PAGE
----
As all this of is taking place, a new figure comes to loom — literally and figuratively — over the series: Commander Corder (played with barbaric relish by Nick Brimble). Corder is what James Bond would be if he stopped downing martinis and focused his talents on acquiring the sort of power mere elected officials (even ones as diabolical as Urquhart) can only dream of. Corder's history — or even his first name — is never revealed. What is clear is that he's remorselessly violent, can access any intelligence he pleases and is capable of arranging a car-bombing (with all the “traditional hallmarks” of an IRA attack) on short notice. Naturally, he's completely immune from oversight.

Urquhart caps his triumph, humiliating his enemies and the monarch as he retains power, by bringing back conscription to deal with the teeming poverty of his reign by getting the young “off their backsides.” The poor, he tells his advisor/mistress, will first crush their fellow rabble, then he'll turn them on the rest of the world. While he’s not quite going for Lebensraum, he does plan to tilt the “balance of trade” in favor of his “fierce, proud” Britain.

As the series spirals into its final season, “F.U.” — as even his own party now calls him — is a fading and increasingly despised man, who’s been in office for over a decade and is more determined than ever to cling to power. With the exception of the idealistic Europhile foreign secretary, his cabinet's full of quasi-fascists and blank-eyed cronies. There are hints of the social collapse that's taken place, mentions of the destruction of almost any government aid or cultural support. Some of his would-be successors want to even go further, snarling that even the dregs of any safety net — the little bit of remaining care for the elderly — must end: “There are too many old people in this country; it's a problem.”

Urquhart, desperate to hang on in the face of rumblings of dissent from his own party, starts a war in Cyprus, hoping to have a Falklands-like triumph, revive his political career and secure his shady business interests. Thus, he sends his conscript legion into a political morass that quickly turns into quagmire. Corder, naturally, is at the table, superior to even the generals and cabinet members in attendance, and encouraging a more ruthless approach. The military disaster is left unresolved at the end of the series, though Urquhart quickly claims victory and the restoration of “the rule of law.” But what’s especially clear is that Corder’s role has grown, cancer like, as Urquhart has faded.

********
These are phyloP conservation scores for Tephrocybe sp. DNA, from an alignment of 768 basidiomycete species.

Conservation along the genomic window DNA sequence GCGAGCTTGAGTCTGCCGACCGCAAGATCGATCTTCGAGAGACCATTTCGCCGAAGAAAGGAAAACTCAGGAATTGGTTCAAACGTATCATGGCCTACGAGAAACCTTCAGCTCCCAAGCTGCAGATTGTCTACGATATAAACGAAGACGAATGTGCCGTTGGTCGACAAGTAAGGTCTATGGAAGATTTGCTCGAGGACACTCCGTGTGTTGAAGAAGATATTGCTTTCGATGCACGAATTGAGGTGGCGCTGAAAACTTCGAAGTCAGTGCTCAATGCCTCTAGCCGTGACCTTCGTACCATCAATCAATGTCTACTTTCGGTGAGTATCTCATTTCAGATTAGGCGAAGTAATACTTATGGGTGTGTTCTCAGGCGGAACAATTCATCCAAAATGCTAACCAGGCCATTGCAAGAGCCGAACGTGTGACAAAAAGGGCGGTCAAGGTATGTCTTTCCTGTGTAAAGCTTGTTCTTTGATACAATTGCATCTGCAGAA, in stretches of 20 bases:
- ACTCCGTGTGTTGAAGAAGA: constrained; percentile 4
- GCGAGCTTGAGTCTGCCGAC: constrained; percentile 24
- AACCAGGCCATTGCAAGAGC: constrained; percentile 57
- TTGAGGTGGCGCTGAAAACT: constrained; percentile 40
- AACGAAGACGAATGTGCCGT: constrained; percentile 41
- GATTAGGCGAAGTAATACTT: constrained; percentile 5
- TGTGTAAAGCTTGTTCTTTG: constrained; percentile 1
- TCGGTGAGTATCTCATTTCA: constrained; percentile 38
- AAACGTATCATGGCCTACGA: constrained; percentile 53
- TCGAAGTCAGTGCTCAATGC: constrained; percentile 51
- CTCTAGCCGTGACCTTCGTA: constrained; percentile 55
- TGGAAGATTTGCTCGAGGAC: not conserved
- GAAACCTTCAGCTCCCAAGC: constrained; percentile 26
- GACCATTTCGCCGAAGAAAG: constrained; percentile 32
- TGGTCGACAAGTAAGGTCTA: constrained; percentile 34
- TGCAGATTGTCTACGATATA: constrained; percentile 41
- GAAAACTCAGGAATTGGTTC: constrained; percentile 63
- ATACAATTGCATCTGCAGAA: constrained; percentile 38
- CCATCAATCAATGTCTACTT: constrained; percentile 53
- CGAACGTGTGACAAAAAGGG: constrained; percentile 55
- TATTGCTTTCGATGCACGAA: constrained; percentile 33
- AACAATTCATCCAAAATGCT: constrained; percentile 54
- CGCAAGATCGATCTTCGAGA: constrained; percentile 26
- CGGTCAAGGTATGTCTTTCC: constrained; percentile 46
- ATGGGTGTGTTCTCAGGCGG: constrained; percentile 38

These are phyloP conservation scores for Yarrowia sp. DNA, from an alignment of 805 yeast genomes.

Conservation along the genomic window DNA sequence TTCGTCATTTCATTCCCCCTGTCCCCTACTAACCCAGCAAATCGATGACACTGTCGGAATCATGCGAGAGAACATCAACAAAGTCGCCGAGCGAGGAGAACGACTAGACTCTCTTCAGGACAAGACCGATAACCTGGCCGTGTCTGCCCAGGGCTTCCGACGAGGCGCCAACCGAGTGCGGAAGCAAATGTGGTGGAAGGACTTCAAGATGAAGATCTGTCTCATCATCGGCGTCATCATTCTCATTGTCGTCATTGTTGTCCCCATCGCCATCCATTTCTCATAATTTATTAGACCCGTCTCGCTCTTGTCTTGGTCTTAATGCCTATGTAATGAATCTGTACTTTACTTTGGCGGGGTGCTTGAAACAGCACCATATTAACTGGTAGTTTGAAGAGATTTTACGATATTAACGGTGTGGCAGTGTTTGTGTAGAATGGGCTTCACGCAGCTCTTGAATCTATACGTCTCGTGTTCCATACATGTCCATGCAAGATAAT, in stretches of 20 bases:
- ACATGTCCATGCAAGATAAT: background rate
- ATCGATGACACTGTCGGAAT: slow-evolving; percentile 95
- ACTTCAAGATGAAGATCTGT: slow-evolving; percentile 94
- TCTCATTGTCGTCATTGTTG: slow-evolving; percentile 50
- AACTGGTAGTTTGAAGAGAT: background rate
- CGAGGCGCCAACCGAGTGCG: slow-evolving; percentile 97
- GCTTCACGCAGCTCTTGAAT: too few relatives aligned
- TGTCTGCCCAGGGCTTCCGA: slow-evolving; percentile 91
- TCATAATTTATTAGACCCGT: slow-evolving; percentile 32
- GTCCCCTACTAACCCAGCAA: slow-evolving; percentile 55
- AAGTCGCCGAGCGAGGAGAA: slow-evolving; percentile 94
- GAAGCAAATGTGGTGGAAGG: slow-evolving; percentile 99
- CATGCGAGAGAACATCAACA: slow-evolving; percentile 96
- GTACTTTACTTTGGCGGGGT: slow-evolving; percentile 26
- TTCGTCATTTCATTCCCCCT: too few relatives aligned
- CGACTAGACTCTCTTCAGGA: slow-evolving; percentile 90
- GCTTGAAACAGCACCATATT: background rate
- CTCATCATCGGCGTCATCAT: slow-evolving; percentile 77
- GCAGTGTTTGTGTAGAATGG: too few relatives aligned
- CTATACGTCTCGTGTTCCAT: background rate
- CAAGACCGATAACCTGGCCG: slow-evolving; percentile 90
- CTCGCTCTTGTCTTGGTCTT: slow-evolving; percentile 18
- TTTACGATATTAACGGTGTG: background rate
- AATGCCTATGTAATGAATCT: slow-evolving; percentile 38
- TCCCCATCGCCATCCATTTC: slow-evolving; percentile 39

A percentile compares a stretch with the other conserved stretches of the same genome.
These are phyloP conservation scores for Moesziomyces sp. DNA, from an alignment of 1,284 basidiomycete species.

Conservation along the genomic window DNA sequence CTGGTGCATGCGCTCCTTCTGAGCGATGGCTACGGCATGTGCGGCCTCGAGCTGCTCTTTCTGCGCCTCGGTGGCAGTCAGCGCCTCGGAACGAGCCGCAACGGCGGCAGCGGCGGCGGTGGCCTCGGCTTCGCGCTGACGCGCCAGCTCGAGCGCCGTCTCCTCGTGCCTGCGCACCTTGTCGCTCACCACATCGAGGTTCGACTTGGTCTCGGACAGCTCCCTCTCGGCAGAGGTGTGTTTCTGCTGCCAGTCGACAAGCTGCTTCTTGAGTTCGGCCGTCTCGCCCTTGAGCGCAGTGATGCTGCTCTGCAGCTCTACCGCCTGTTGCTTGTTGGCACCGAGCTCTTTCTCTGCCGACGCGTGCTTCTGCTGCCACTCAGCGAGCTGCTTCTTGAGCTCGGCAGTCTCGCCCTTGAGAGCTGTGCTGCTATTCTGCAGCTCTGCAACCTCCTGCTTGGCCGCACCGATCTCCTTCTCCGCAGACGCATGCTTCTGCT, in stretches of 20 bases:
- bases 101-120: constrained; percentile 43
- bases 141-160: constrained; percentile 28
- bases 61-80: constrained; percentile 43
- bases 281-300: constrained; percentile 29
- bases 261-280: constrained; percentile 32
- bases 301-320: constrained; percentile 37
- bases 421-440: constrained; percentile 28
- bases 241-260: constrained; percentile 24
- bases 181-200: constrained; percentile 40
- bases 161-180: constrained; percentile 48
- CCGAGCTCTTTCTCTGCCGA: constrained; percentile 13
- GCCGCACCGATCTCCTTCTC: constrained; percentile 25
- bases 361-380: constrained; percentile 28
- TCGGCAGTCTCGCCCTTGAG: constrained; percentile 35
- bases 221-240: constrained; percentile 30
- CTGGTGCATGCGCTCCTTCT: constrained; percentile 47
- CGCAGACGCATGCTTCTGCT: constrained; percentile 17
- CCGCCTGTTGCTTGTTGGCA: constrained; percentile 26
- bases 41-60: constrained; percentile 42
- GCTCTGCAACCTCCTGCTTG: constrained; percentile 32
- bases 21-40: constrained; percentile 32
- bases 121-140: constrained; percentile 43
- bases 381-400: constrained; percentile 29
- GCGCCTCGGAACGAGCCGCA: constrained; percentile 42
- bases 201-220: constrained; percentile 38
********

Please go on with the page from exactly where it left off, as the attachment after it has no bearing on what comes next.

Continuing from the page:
It's a bracing work, still chilling despite the fact that the series ended nearly 20 years ago. The original was a product of its time, of course. Britain has plenty of its own precedents for dilapidated streets as well as the subterfuges of the Urquharts and Corder. (When the original House of Cards began, Northern Ireland still hosted a major insurgency and assassinations and bombings were very real.) But the power of House of Cards came in tying together these elements into a coherent whole and, despite a few blunt moments, a surprisingly subtle whole. While I’ve highlighted some of the more prominent points, while watching it, there's never a single Statue of Liberty on the beach to reveal exactly what kind of world Urquhart has created. Instead, there are hints, flashes and the occasional dead character. But then, the series takes place at the highest levels of power — those lofty social circles that usually remain immune to the petty horrors of everyday life, even in terrible times. In their offices, parliamentary debates and even traipsing through each other’s lavish bedrooms, its inhabitants are safely ensconced in the prosperity that, as Urquhart once puts it, “some of us have always enjoyed.” They are free to care about affairs and office politics, until the consequences of their actions finally hit home.

After watching House of Cards, I realized that even a world as bleak as 1984 could have enough room for an entertaining drama or even a soap opera if it just focused on Big Brother and the power plays of party leadership. Except for the occasional show trial, most of the horror would remain in the background. After all, the members of the world's worst regimes must be surprisingly adept at not taking their jobs home with them.